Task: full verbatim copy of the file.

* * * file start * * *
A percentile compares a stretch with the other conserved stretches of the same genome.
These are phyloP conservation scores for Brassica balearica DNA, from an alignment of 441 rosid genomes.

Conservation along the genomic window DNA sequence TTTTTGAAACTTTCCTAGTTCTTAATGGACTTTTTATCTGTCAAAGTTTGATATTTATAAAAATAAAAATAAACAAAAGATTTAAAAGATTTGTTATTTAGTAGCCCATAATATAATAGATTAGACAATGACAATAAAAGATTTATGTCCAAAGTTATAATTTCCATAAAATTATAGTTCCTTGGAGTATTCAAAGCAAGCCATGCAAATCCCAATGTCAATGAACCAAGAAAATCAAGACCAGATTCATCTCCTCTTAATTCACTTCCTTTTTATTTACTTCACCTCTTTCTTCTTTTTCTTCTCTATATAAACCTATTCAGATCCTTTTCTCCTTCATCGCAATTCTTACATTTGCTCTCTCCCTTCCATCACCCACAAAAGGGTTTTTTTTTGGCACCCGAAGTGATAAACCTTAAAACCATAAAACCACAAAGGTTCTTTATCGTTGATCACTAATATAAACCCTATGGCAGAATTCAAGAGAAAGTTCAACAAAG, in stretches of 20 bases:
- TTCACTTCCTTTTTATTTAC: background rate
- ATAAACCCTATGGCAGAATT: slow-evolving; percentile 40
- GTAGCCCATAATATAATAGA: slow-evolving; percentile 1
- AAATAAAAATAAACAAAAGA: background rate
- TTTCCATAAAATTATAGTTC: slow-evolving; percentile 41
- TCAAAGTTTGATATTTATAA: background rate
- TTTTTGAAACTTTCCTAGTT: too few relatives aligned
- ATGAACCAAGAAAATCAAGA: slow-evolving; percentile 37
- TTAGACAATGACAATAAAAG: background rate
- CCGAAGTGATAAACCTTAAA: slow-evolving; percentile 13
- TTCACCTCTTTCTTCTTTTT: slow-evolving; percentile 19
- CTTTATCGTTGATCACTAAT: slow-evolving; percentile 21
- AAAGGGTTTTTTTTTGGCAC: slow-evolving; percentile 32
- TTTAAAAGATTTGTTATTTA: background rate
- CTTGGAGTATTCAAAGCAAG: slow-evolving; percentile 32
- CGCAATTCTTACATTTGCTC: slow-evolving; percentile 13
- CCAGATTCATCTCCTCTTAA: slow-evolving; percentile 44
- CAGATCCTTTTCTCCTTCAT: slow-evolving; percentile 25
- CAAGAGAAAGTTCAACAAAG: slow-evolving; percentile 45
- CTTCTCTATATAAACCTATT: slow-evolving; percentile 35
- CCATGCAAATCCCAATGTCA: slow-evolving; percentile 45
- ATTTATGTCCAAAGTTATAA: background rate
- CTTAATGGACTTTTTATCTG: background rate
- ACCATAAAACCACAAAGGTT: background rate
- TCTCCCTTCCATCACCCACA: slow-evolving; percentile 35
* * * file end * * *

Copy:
A percentile compares a stretch with the other conserved stretches of the same genome.
These are phyloP conservation scores for Brassica balearica DNA, from an alignment of 441 rosid genomes.

Conservation along the genomic window DNA sequence TTTTTGAAACTTTCCTAGTTCTTAATGGACTTTTTATCTGTCAAAGTTTGATATTTATAAAAATAAAAATAAACAAAAGATTTAAAAGATTTGTTATTTAGTAGCCCATAATATAATAGATTAGACAATGACAATAAAAGATTTATGTCCAAAGTTATAATTTCCATAAAATTATAGTTCCTTGGAGTATTCAAAGCAAGCCATGCAAATCCCAATGTCAATGAACCAAGAAAATCAAGACCAGATTCATCTCCTCTTAATTCACTTCCTTTTTATTTACTTCACCTCTTTCTTCTTTTTCTTCTCTATATAAACCTATTCAGATCCTTTTCTCCTTCATCGCAATTCTTACATTTGCTCTCTCCCTTCCATCACCCACAAAAGGGTTTTTTTTTGGCACCCGAAGTGATAAACCTTAAAACCATAAAACCACAAAGGTTCTTTATCGTTGATCACTAATATAAACCCTATGGCAGAATTCAAGAGAAAGTTCAACAAAG, in stretches of 20 bases:
- TTCACTTCCTTTTTATTTAC: background rate
- ATAAACCCTATGGCAGAATT: slow-evolving; percentile 40
- GTAGCCCATAATATAATAGA: slow-evolving; percentile 1
- AAATAAAAATAAACAAAAGA: background rate
- TTTCCATAAAATTATAGTTC: slow-evolving; percentile 41
- TCAAAGTTTGATATTTATAA: background rate
- TTTTTGAAACTTTCCTAGTT: too few relatives aligned
- ATGAACCAAGAAAATCAAGA: slow-evolving; percentile 37
- TTAGACAATGACAATAAAAG: background rate
- CCGAAGTGATAAACCTTAAA: slow-evolving; percentile 13
- TTCACCTCTTTCTTCTTTTT: slow-evolving; percentile 19
- CTTTATCGTTGATCACTAAT: slow-evolving; percentile 21
- AAAGGGTTTTTTTTTGGCAC: slow-evolving; percentile 32
- TTTAAAAGATTTGTTATTTA: background rate
- CTTGGAGTATTCAAAGCAAG: slow-evolving; percentile 32
- CGCAATTCTTACATTTGCTC: slow-evolving; percentile 13
- CCAGATTCATCTCCTCTTAA: slow-evolving; percentile 44
- CAGATCCTTTTCTCCTTCAT: slow-evolving; percentile 25
- CAAGAGAAAGTTCAACAAAG: slow-evolving; percentile 45
- CTTCTCTATATAAACCTATT: slow-evolving; percentile 35
- CCATGCAAATCCCAATGTCA: slow-evolving; percentile 45
- ATTTATGTCCAAAGTTATAA: background rate
- CTTAATGGACTTTTTATCTG: background rate
- ACCATAAAACCACAAAGGTT: background rate
- TCTCCCTTCCATCACCCACA: slow-evolving; percentile 35